It’s got some incredible performances – everyone is a delight, everyone is just incredibly fun, and each scene has something interesting happening in it. [Sandra Oh] was another inspired bit of casting. Her mother, and the kid, and she’s amazing, and the motorcycle helmet rage was one of the most terrifying things I’ve seen on film – and a flopping penis, that’s always good.
The Big Lebowski is like a bowl of noodles I could eat every single day, and it would be endlessly emitting new flavors. It’s just incredible. There is like an academic reading of Big Lebowski that you could go about on forever…this polemic about war, maybe specifically World War II, and then it’s like this commentary on Hollywood, like a spoof. Then, it’s just a great weed movie. And then the performances are just ridiculous. Jeff Bridges is doing, I mean, Olivier level acting.
It’s ridiculous that there’s a monologue in the limousine… he comes out of the limo that Maude sent him, and then another driver immediately – which is just the most hilarious visual, just going from one limo to another limo. Then, he gets in there holding his White Russian, and then has to explain himself, and he stammers, and each thought is so clear, but leads nowhere.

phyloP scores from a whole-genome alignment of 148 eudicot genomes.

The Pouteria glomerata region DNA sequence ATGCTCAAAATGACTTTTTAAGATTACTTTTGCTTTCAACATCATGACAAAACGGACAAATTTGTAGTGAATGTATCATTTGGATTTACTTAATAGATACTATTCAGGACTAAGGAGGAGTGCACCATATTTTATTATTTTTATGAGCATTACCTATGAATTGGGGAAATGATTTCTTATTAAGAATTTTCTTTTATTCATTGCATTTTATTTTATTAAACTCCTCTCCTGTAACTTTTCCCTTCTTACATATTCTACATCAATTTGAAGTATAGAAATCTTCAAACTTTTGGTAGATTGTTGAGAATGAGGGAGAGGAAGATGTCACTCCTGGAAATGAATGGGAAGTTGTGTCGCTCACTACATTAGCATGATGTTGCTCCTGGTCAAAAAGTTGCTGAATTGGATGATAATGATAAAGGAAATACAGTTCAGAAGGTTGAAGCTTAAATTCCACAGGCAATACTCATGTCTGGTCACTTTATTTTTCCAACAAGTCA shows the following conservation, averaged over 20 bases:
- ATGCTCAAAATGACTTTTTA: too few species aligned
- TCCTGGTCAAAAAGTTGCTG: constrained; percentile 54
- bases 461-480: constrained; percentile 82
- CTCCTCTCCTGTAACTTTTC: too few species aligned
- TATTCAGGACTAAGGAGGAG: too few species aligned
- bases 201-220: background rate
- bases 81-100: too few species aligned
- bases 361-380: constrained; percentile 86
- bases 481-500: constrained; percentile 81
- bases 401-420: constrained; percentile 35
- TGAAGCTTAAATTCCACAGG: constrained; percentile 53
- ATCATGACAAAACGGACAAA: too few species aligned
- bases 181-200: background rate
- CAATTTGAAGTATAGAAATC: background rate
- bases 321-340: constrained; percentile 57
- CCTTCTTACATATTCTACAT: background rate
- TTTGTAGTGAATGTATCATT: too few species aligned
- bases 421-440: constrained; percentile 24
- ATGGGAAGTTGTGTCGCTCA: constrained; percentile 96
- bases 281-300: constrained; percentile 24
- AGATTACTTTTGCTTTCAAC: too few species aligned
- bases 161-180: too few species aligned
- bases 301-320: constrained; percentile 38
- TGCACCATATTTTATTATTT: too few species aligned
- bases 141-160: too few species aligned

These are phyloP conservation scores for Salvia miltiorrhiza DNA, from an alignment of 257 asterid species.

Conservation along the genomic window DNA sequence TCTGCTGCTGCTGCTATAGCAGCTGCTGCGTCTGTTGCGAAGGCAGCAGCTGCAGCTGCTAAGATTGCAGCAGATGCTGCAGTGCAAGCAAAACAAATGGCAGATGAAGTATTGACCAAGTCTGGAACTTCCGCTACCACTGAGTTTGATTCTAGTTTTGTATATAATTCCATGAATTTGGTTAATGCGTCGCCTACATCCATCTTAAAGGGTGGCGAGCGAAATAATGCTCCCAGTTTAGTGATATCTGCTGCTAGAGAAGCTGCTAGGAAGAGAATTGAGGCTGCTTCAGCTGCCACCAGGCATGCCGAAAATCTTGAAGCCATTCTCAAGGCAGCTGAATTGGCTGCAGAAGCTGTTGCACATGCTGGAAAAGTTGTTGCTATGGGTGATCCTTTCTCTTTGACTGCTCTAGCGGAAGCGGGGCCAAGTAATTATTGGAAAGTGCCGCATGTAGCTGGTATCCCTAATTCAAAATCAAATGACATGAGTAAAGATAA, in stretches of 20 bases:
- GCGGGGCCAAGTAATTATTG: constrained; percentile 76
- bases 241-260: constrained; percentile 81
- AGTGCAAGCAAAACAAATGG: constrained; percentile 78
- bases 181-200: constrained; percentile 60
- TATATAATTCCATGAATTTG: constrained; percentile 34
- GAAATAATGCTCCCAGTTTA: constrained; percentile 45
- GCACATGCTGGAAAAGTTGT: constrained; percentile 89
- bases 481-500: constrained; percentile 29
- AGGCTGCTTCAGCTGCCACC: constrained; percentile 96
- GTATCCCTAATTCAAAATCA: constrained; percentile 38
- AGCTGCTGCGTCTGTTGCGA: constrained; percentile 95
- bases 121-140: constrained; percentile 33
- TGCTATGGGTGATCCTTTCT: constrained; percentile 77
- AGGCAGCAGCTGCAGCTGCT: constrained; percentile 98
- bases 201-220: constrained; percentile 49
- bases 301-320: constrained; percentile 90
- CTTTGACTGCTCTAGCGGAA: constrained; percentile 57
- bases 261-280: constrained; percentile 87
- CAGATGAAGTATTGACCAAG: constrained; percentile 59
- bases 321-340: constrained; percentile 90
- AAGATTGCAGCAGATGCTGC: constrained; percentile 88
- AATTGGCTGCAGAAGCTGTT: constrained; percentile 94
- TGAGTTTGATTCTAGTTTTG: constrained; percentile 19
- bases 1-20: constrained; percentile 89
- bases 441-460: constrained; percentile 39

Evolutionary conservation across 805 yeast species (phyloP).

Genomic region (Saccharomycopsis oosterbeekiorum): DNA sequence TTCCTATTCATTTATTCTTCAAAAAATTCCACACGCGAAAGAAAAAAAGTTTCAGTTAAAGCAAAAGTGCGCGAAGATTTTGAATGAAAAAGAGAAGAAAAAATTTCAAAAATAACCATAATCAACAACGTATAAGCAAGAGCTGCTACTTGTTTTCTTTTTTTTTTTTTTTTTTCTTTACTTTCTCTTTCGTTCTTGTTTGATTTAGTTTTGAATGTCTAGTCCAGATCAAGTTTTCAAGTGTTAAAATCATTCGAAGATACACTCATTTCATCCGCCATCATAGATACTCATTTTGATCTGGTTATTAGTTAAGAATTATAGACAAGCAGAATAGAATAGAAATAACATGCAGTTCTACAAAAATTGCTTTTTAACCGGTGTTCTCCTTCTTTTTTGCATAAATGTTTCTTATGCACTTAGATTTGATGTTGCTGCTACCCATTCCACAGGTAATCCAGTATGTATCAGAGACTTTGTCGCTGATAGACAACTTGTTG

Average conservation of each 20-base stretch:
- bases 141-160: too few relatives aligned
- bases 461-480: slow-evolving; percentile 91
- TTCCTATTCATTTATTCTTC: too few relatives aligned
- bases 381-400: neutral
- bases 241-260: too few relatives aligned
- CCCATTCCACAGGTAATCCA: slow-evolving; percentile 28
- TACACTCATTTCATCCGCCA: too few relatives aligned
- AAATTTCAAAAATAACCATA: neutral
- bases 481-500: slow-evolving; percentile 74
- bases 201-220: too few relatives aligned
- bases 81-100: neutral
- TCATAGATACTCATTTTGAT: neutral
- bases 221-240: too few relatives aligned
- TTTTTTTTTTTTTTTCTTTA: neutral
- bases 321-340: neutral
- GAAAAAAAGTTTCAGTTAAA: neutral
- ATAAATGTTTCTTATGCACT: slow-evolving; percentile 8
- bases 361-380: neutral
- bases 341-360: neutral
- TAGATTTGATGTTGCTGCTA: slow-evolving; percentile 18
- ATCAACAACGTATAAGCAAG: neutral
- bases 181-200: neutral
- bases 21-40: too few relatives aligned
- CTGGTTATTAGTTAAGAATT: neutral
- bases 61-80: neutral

There are no scenes that aren’t fun. Also, I don’t understand the movie, which is kind of a great feeling to have. I don’t fully understand the plot, and I’ve seen it 100 times. It’s a very unique movie in the sense that I don’t know what’s going on every time I see it.
That’s sort of the oldest movie I still love, meaning a movie from my youth that I still can’t get enough of. It’s just so exciting, and – this is gonna sound douchey – there’s more propulsion to that movie than any movie that’s ever been made, it feels like. It’s just so fast. It’s like a car accelerating, and it just never stops accelerating. I mean, think about the beginning sequence of that movie: It’s so fun, and it ends with the coke sequence. I can’t imagine a movie that just keeps going that hard. It’s tremendous.
Obviously, [there’s] such a performance from Pesci. I am deathly afraid of this small man. And Bracco: She’s amazing. That to me is another thing – I love portrayals of weird marriages. I feel like Husbands and Wives is my favorite Woody Allen movie. [Goodfellas] is a perverse love story at the end of the day, and I love it.